Bacterial strains and preparation of inoculum. Three cultures Listeria monocytogenes was used to inoculate frankfurters used for the study. From each L. monocytogenes working culture, 0.1 ml was aseptically transferred to10 ml of Tryptic Soy Broth and incubated at 35C for 18 h. A 3-strain mixture of L. monocytogenes was prepared by combining 10 ml of each culture to obtain a 30 ml mixture in a sterile 50-ml centrifuge tube. The cells were harvested by centrifugation (10,000 x g for 10 min at 4C) The supernatant was discarded and the pelleted cells were resuspended in 0.1% peptone water and washed once by centrifugation (10,000 x g, 10 min, 4C). Pellets of washed cells were resuspened in 30 ml of fresh 0.1% peptone water to give a final cell concentration of approximately 109 colony forming units (CFU) per ml. These washed cells were used to inoculate the frankfurters.

Preparation and application of surface treatments 4 surface treatments were prepared for application: A 40% (v/v) solution liquid smoke, a 2% (w/v) solution sodium lauryl sulfate (SLS) solution, a combination of the two (LQS+SLS) and a treatment of distilled water for dipping frankfurters as a control. Frankfurters are to be dipped for two minutes in the assigned solutions, drained for 30 s, and placed in vacuum-package bags.

Inoculation of samples.

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Once frankfurters are placed in vacuum-packaging bags, each link is to be inoculated with 0.1 ml of washed cells to give a final concentration of 108 cells/link. The packaged frankfurters were manually massaged for 10 s to evenly spread the inoculum over their surfaces. Packages containing inoculated and non-inoculated frankfurters were packaged under vacuum in a Multivac A 300/51 vacuum packaging machine (Multivac Sepp Haggenmuller, Gmblt & Co., Wolfertschwenden, Germany). All vacuum-packaged samples were held overnight (18-20 h) in a walk-in refrigerator (2-4C)

Microbial analysis. The samples were stored at 4C and were analyzed for L. monocytogenes survivors on days 0, 7, and 21. Vacuum bags containing inoculated franks were opened and 20ml of sterile peptone water was added to each package. Massaging of the packages folled for 30s. .1ml aliquots were plated using the appropriate dulutions. For day 0, 7, and 21, plates were diluted to a factor of 10^2, 10^3, and 10^4. Serial dilutions were too low on day 0 for the control group. Only the serial dilution factor 10^2 yielded colonies which was obtained in a second trial. All inoculated agar plates were then incubated aerobically at 35C for 48 h. plates yielding colonies were then counted.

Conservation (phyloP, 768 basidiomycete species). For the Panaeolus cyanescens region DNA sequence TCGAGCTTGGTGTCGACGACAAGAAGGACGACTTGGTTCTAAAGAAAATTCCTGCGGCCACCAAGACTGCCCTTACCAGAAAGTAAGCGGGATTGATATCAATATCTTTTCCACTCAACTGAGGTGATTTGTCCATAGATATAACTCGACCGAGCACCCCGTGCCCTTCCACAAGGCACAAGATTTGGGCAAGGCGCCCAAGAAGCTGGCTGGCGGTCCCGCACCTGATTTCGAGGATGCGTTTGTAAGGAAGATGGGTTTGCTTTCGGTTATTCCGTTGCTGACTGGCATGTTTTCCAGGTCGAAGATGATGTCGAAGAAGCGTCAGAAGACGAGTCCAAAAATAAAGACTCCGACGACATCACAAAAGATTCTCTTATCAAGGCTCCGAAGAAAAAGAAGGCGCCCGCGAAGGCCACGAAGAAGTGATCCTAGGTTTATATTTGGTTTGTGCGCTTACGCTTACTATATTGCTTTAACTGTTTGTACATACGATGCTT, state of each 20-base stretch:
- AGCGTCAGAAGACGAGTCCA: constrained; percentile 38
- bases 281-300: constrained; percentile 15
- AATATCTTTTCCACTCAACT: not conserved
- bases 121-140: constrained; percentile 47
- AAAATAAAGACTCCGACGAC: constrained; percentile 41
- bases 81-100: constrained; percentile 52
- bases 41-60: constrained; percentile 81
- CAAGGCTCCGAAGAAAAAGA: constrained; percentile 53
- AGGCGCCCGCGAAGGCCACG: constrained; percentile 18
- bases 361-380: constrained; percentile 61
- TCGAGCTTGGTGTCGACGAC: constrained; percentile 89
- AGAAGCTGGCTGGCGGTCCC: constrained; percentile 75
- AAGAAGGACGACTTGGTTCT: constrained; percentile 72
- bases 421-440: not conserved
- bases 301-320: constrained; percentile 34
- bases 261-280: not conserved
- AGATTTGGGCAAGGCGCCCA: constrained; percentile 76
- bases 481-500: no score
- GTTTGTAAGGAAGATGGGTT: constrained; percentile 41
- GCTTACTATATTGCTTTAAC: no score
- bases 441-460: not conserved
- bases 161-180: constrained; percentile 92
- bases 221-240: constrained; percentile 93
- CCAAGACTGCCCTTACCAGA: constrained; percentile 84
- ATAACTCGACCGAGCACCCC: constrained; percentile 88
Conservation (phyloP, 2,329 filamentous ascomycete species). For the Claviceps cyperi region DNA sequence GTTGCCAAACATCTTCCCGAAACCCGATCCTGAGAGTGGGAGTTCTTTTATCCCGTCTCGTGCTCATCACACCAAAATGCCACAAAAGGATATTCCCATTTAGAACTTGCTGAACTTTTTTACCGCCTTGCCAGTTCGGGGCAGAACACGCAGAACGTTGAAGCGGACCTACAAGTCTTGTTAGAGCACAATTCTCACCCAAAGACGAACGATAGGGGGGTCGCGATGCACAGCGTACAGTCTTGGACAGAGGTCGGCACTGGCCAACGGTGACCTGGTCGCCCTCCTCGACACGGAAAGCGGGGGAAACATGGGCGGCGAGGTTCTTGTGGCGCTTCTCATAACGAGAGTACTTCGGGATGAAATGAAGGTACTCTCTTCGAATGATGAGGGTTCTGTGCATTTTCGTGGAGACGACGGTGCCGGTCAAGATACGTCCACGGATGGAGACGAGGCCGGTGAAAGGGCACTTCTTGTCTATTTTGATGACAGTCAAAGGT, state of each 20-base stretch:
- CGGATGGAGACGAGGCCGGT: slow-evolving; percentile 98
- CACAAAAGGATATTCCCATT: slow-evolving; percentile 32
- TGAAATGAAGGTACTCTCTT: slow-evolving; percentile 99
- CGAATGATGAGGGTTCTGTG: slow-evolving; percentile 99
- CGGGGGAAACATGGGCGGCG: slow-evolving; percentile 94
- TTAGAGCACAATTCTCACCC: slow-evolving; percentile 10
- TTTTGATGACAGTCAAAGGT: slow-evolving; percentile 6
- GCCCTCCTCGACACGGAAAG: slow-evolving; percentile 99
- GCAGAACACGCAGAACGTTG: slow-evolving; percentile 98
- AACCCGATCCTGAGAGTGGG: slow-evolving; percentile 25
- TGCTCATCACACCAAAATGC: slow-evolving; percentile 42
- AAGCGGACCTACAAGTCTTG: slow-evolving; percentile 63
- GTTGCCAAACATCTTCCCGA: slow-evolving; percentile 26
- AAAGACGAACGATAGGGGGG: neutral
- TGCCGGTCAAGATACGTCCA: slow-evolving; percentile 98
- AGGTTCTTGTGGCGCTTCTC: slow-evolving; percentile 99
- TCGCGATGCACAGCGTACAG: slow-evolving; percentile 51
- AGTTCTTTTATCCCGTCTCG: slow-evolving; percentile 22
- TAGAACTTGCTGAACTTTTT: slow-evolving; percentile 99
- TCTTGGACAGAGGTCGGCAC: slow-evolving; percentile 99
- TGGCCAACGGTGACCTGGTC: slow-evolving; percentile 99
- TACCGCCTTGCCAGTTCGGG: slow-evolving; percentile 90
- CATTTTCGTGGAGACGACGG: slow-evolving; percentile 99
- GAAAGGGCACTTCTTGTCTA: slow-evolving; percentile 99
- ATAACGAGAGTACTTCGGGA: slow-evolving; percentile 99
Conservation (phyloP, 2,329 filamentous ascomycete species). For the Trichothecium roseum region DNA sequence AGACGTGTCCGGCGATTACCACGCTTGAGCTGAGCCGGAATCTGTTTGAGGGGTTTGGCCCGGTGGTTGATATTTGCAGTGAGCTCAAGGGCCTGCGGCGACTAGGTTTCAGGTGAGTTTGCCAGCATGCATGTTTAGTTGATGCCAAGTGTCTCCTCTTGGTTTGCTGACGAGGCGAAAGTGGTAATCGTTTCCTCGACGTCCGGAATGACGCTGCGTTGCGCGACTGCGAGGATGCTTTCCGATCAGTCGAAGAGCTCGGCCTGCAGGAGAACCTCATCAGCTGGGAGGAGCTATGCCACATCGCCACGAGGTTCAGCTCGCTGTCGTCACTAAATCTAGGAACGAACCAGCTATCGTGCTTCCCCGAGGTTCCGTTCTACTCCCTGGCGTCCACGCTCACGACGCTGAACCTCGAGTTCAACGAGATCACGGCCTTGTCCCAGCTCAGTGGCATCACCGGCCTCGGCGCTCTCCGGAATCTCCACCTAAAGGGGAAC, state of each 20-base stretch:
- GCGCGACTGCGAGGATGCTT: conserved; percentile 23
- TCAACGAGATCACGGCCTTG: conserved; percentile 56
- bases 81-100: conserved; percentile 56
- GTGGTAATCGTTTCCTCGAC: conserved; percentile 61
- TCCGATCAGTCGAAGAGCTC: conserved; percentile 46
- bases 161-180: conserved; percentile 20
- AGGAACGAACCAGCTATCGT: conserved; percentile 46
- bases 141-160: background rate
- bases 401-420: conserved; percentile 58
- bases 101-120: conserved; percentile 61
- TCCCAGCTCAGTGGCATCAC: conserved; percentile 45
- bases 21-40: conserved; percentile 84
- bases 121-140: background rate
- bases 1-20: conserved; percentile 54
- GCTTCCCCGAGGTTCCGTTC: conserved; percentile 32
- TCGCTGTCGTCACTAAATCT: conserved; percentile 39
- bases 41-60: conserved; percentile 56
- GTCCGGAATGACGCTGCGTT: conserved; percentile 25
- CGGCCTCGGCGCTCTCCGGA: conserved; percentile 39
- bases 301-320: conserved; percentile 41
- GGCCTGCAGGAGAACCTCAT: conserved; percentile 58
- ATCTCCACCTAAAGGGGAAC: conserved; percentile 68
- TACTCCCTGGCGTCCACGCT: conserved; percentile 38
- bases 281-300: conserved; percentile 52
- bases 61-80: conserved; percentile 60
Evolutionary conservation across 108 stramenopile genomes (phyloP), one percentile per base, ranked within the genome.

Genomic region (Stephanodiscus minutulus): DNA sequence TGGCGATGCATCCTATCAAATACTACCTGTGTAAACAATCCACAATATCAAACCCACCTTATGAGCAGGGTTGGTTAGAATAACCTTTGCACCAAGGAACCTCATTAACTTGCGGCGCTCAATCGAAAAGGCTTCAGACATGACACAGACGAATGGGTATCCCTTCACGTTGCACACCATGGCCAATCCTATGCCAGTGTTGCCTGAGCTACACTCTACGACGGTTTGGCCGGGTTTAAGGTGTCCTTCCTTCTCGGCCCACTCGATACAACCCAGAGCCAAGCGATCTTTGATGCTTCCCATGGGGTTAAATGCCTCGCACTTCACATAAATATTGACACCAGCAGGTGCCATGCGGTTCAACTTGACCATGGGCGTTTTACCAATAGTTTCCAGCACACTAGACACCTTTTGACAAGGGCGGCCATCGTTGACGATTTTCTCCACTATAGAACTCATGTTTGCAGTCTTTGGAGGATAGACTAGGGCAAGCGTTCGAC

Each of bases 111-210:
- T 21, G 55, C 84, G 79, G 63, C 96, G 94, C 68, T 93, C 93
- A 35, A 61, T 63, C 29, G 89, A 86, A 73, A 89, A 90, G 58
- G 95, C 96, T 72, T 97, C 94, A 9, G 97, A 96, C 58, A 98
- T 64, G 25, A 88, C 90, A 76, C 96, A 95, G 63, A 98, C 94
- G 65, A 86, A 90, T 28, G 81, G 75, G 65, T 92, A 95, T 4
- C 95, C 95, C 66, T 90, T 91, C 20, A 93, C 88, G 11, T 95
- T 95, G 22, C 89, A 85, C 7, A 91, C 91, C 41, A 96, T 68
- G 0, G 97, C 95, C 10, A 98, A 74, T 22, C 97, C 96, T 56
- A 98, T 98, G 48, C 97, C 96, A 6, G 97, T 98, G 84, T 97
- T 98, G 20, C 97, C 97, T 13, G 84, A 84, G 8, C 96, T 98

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# Log CFU/Link Days 0 7 Control 4.32 3.176 LQS 3.64 2.845 SLS 3.27 2.49 Combo 4.09 4.14






# Log Cfu/Link values indicate that, by day 7, a declination in the microbial population occurred in each group, except the combo group. However, by day 21, each group saw an increase in the microbial population, suggesting that each method had little long term effect on bacteria or bacteria developed resistance, allowing their proliferation in these environments. Moreover, if we look at microbial populations in regards to overall change in percentage, results would suggest that each method had little effect when compared to the control. Days 0 7 21 Control 4.32 73.50% 81.90% LQS 3.64 78.10% SLS 3.27 76% 77.40% Combo 4.09 101.20% 78.50%

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Looking at day 7 for the combo method, there is a sharp jump in microbial population followed by a large declination by day 21 that it not consistent with the other results. -

After 21 days of microbial analysis, results suggest that the most effective method is using a combination of sodium lauryl sulfate as well as liquid smoke to combat microbial populations. However, it is still unexplainable why the population increased by day 7. Liquid smoke and sodium lauryl sulfate caused no significant changes in microbial population numbers compared to the control group.

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CDC (People at risk). Retrieved from CDC(Listeria). Retrieved from CDC (Causes). Retrieved from Colorado State University. (2004). LISTERIA MONOCYTOGENES IN READY-TO-EAT MEAT PRODUCTS: RISKS, CONTROLS AND EDUCATION FOR PREVENTION Retrieved from Gedela, Saritha. (2005). APPLICATION OF LIQUID SMOKE ALONE AND IN COMBINATION WITH PRE-AND POSTPACKAGE PASTEURIZATION AGAINST LISTERIA MONOCYTOGENES ON READY-TO-EAT MEATS. Retrieved from Final Report on the Safey Assessment of Sodium Lauryl Sulfate. (1983). Journal of the American College of Toxicolog, 2.7. Patent. Retrieved from Scallan, E., Hoekstra, Angulo, F.J., Tauxe, R.V., Widdowson, R., Roy, S.L., Jones, J.L., and Griffin, P.M. (2011). Foodborne Illness Acquired in the United StatesMajor Pathogens. Retrieved From